The Green Mile makes its presence felt on Day 1 at the PGA Championship

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The Green Mile makes its presence felt on Day 1 at the PGA Championship

CHARLOTTE, N. C. – The first-round leader at the PGA Championship? That’s easy. G. Mile.

We’re talking the closing three holes at Quail Hollow, referred to around here as the Green Mile, in various tones of voices. Actually, it’s only three-quarters of a mile, but why quibble Thursday, as the bogeys piled up?

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It’s a brute in disguise. You stand at the par-4 No. 18 tee and look down the fairway, with a gentle creek hugging the left side. To your right, the par-3 No. 17 has taken you over a scenic lake, and behind that, No. 16 has doglegged out of the trees, down a hill by the Sarazen Suites, a 515-yard par-4. It’s all so pretty, what could possibly go wrong?

Plenty. There were 19 birdies on the Green Mile Thursday. There were 187 bogeys or worse. Masters champion Sergio Garcia went double bogey, bogey, double bogey. Padraig Harrington had back-to-back double bogeys. Bubba Watson went bogey-bogey-bogey. The mile might be green, but their vocabulary possibly was a tad blue.

“I think I wore out my 4-iron,” said Russell Knox, bemoaning all his long shots to the greens, having gone bogey-par-bogey.

Brooks Koepka even nailed a marshal in the head with a wayward drive on No. 16. “He was fine. Well, I shouldn’t say fine, he was drilled in the head. I felt terrible about it.”

With considerable length and deadly greens and little margin for error, the Green Mile was taking no prisoners Thursday. It was part of a Quail Hollow that could be beastly, especially when it came time to putt.

“With some of the pin locations, these greens are the fastest greens I’ve ever played,” Koepka said. “And the thing is, they are only going to get faster and firmer.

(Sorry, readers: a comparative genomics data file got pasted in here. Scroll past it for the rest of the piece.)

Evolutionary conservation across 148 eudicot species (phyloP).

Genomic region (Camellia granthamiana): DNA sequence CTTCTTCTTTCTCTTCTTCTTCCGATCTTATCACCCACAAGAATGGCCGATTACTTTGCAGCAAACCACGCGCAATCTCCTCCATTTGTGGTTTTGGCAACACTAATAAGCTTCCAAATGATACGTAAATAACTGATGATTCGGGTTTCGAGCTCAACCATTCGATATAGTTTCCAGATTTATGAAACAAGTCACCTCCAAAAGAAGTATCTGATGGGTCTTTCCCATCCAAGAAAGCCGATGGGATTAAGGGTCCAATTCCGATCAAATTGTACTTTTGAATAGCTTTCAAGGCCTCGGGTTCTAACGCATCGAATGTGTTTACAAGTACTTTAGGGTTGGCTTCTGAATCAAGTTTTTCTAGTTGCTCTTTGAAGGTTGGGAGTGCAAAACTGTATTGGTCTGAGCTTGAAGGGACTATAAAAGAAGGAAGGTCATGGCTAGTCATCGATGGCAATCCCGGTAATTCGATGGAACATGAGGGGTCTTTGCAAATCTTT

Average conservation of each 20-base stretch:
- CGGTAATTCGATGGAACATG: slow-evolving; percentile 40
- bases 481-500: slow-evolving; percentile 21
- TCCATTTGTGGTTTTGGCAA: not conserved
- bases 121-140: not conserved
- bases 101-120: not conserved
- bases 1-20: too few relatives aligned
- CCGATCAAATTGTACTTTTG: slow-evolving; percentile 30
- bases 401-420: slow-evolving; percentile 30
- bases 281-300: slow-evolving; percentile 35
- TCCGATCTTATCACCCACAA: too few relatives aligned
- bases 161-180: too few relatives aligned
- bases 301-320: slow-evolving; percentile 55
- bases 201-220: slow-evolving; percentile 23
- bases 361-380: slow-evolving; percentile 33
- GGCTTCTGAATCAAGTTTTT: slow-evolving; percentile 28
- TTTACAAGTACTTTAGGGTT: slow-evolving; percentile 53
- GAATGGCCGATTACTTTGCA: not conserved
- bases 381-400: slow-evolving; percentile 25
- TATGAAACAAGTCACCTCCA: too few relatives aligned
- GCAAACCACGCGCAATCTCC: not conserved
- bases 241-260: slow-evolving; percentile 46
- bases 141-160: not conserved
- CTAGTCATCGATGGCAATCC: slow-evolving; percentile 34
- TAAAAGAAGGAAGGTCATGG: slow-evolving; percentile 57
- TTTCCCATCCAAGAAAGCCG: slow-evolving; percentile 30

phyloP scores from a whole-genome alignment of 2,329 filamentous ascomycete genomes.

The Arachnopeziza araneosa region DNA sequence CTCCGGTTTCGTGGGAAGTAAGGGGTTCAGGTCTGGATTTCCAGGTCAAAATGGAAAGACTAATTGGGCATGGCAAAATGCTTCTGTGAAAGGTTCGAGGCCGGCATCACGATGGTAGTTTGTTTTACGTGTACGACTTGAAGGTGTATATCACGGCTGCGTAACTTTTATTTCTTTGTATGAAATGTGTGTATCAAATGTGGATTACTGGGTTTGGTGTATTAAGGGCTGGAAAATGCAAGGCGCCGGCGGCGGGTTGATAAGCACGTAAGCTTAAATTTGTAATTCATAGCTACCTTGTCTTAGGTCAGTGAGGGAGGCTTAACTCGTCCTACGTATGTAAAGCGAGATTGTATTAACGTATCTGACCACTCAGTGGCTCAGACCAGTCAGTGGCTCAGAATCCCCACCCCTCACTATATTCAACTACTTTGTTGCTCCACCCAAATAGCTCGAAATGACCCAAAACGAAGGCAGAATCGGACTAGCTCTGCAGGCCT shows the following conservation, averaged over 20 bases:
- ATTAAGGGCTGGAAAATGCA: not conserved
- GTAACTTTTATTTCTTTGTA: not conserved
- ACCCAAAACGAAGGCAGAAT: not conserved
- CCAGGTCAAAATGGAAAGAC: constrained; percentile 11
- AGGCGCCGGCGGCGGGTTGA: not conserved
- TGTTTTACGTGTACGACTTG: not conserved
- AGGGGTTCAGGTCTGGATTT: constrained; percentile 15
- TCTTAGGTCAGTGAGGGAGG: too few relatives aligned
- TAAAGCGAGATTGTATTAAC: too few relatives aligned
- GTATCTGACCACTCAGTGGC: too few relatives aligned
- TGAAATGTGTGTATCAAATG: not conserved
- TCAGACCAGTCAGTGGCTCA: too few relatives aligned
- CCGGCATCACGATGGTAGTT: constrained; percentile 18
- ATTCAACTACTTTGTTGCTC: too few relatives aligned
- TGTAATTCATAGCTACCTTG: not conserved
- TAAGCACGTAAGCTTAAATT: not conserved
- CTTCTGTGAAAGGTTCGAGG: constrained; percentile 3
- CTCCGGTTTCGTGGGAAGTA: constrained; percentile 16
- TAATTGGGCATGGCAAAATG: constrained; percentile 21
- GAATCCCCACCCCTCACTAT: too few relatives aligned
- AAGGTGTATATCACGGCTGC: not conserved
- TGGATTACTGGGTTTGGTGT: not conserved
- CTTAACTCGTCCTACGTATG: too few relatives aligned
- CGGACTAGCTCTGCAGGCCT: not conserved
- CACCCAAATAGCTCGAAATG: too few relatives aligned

“If they get about a foot faster, they are kind of unplayable.”

So Quail Hollow and its brutal closing holes carried the day. But there was still room on the leader board for all manners of human stories, too.

For Thorbjorn Olesen sharing the lead after a 67, a product of Denmark who uses his middle name as his first name because there are gobs of Jacobs, but how many other Thorbjorns do you know?

For Kevin Kisner, also at 67, a product of Aiken, S.C., just up the road from Augusta National.

For Grayson Murray, among a gaggle at 68, who was in danger of losing his PGA Tour card until he won recently in the Barbasol Championship. His first memory of golf was meeting Arnold Palmer when he was nine.

For U.S. Open winner Koepka. And Chris Stroud, who only found out he would be playing here five days ago when he won the Barracuda Championship. Also both 68.

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Since then, by Stroud’s count, his inbox has included “1,400 text messages, 55 voicemails, and probably another 100 emails. I have replied to every single one of them. I’m a big believer in that.”

And for Gary Woodland, a former college basketball player whose 2017 has included a real-life heartbreak. He and his wife were expecting twins in the spring, when one of the babies was lost. The other was born 10 weeks prematurely, at only three pounds, and spent the first 40 days of his life in a Kansas City hospital.

Jaxson Lynn Woodland finally came home last week. His dad shot a 68 Thursday.

“This has been the hardest year of my life by far,” Gary said, standing outside the clubhouse after his round. “The struggle my wife’s had to deal with, it’s been hard for me to leave home. He’s finally out of the hospital, but he’s still hooked up to a monitor, he’s still working on breathing. But he’s home.”

Maybe that’s why Gary Woodland could play so freely Thursday. He had a bogey on the Green Mile, of course, at No. 16, but little other trouble. Any parent could understand the sense of relief he must have brought to Quail Hollow. Like 10 golf bags taken off his shoulders.

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“Before he was born, we didn’t know if he was going to make it and then he was born so early. It was a huge relief for my wife, too. There wasn’t any more guessing. We knew what was going on,” he said.

“I’m definitely more mature. It puts things in perspective real quick. Obviously bad rounds don’t mean as much. I played bad the first couple of rounds last week and then called him on FaceTime and saw him. That gives me a different mindset.”

Little Jaxson, who faces a hernia surgery soon, is back home with mom Gabby, so Gary was anxious after his round to connect with the family. It’s how he spends much of his day now.

“As long as he’s awake,” Gary said, “and I’m not out here.”

They’ll be out here again in the second round, the men of the PGA with all their tales, dueling with a course that apparently does not intend to often blink this week. Olesen and Kisner might be in the lead, but it’s the Green Mile they’ll be trying to beat Friday.